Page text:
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Movies: Slumdog Millionaire

Maybe you've already seen it? It got 10 Oscar nominations — three for music director A.R. Rahman --and won eight, including best picture. I have seen some other films from Bollywood, but this one clinches it that they are capable of making movies every bit as juicy, and substantially more exotic than the standard Hollywood fare. But a lot of people are upset about it. Apparently people in India have been protesting over the name of the film, among other things. London Times journalist Alice Miles called it "poverty porn". The movie was filmed in Mumbai and used a lot of locals as cast and crew. Poverty porn. Is it a turn on to witness violence and degradation of humans? Maybe it is, because that is what Hollywood offers, and television too, but rarely with such ethnic color and raw energy. I saw this movie as a wild adventure--adventure travel if you will, into an overy dramatized but based in real life story of a young man. It is the basis in real life that fascinates. The ball game on the edge of an airport runway. Women washing clothes in a muddy river while children splash. The backhanded cruelty of the streets. These scenes are a strong foundation for an education for all us spoiled Westerners. Yes, the frenetic music and relentless violence flavor nearly every scene. The movie makers picked the most horrible of events to fill their movie with action. Hopefully no one must live such a life. In spite of the violence, these scenes make the movie well worth seeing. The sets are rich and amazing. The child-actors are tremendous. Five stars. I feel like I went somewhere and it only cost me $5. I am sorry that people in India are upset, and do not want their country to be seen this way. The only thing I can offer is that we know it is a movie, and we know you are not slumdogs. Just watch any of a thousand movies about the ugliness at the bottom of Western culture and realize that desperation is interesting, to a point. What we all really love to see is the good guy winning, for a change. Seems not to happen much in real life anymore, but at least the movies can bring it into our collective imagination.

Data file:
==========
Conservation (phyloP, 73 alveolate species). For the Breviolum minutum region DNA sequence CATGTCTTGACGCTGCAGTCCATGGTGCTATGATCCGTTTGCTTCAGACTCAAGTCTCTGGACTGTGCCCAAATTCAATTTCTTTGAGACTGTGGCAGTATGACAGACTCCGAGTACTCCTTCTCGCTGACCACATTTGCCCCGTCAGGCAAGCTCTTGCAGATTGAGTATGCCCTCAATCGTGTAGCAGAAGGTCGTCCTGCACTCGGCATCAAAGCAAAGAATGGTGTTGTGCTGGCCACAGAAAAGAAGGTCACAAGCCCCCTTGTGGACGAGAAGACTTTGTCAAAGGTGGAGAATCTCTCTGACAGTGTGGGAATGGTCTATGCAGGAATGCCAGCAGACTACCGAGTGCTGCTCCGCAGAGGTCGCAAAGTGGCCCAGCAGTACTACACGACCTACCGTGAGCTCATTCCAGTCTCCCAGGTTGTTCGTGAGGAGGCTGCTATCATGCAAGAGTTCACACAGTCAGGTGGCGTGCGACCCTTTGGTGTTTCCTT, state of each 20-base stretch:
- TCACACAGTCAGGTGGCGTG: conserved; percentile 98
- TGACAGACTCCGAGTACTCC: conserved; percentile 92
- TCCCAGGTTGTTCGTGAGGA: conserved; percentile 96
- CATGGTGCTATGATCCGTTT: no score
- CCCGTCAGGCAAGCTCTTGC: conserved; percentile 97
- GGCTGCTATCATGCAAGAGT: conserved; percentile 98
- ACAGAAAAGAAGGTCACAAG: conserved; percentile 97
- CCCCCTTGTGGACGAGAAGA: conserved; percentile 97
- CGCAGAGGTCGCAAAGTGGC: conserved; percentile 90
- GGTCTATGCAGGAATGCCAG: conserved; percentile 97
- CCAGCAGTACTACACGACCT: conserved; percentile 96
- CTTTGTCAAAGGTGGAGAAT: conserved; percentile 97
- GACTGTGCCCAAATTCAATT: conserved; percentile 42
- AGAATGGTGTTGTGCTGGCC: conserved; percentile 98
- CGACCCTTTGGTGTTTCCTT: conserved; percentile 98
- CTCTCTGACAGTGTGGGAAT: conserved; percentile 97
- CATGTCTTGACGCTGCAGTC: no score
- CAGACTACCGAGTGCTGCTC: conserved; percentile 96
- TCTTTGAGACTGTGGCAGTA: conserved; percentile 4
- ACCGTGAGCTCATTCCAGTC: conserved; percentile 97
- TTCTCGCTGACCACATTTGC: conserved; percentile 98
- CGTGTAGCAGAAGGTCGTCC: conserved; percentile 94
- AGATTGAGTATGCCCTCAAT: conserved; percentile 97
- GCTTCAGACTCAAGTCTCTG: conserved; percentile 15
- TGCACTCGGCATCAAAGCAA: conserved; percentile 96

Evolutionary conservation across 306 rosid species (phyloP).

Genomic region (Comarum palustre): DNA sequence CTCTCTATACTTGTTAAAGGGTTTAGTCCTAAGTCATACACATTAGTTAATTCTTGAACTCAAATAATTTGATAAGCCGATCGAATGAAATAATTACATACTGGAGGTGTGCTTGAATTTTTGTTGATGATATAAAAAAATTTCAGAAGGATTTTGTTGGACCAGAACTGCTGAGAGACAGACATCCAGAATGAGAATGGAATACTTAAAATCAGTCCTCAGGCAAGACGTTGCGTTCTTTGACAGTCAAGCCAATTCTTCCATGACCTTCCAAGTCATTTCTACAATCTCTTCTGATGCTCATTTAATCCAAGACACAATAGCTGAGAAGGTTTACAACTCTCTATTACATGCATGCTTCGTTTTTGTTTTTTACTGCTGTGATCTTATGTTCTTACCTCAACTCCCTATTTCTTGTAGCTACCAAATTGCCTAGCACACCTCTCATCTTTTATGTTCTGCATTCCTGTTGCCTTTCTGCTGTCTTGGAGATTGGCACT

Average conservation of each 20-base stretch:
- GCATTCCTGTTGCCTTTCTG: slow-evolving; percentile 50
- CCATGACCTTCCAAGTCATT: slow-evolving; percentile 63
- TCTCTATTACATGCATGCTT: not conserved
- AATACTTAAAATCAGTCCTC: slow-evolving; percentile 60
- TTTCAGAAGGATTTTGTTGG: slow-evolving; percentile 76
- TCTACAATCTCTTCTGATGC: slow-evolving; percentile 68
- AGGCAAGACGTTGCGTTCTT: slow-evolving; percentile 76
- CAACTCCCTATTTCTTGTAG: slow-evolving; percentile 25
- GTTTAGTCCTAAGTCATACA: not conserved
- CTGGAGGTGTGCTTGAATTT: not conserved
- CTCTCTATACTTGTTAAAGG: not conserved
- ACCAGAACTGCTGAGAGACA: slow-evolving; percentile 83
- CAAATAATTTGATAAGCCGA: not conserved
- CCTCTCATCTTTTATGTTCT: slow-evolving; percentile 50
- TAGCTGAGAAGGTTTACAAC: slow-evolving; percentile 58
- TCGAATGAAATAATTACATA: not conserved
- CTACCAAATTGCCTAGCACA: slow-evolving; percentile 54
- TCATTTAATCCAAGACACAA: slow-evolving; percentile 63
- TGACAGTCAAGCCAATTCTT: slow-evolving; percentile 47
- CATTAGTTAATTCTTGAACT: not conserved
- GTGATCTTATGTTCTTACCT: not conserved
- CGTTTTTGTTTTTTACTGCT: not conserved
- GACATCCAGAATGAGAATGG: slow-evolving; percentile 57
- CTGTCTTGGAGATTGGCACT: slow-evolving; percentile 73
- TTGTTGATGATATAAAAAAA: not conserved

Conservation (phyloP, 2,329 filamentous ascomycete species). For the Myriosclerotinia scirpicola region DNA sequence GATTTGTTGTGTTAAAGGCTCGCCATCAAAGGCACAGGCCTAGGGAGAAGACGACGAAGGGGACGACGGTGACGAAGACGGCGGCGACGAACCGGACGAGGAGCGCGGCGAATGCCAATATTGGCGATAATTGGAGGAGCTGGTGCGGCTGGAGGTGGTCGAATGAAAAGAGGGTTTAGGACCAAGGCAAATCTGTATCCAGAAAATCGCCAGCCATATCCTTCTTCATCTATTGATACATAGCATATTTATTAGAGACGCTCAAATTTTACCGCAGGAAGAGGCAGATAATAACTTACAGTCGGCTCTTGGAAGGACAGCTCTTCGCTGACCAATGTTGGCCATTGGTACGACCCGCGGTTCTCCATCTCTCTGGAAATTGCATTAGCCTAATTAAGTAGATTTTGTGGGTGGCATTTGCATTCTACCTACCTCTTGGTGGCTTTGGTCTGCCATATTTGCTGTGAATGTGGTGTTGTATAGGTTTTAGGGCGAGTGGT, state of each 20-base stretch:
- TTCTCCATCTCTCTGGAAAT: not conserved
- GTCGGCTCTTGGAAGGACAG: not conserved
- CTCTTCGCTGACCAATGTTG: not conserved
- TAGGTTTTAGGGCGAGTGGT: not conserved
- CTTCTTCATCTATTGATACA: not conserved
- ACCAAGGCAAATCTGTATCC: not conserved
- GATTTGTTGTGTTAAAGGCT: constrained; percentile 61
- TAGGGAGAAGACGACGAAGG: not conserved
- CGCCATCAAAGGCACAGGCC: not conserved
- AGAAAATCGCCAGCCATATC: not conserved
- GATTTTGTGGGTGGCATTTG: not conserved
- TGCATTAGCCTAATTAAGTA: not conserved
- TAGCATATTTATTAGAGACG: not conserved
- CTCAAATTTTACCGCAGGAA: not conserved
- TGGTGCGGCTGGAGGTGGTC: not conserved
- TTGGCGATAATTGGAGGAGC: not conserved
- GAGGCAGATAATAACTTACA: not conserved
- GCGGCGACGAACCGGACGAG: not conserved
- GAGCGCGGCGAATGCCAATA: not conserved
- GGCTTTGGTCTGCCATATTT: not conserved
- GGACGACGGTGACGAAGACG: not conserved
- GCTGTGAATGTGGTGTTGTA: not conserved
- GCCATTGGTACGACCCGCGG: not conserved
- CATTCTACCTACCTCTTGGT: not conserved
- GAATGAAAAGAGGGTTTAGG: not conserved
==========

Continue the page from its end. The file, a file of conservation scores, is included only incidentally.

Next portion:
( 4 comments — Leave a comment )
Mar. 9th, 2009 01:49 am (UTC)
i heard that there was an increase in funding to charity organizations that help the indian poor after this movie was released. i guess it's good that movies like this remind people of things, since a lot of people just watch movies and don't read articles / national geographic / cable documentaries / etc.
Mar. 9th, 2009 01:52 am (UTC)
I would believe that. I don't watch TV or read national geographic. The only way I know about far away places is if I get to go there, or someone else goes and comes back to tell me about it. So movies that take me somewhere at least semi-real are especially treasured.
Mar. 9th, 2009 03:44 am (UTC)
I saw it and agree with you, it was a really good movie. I was moved by the images of the slums and the people... especially the people. And the colors.
Mar. 10th, 2009 06:44 am (UTC)
Great review, and I fully agree: I loved this movie. Not only did it effectively convey a very poignant message about the perpetual and seemingly unfair difficulty to climb the social ladder, but it was also visually stunning to watch. And the soundtrack, which I have on my iPod, is amazing too! :>
( 4 comments — Leave a comment )



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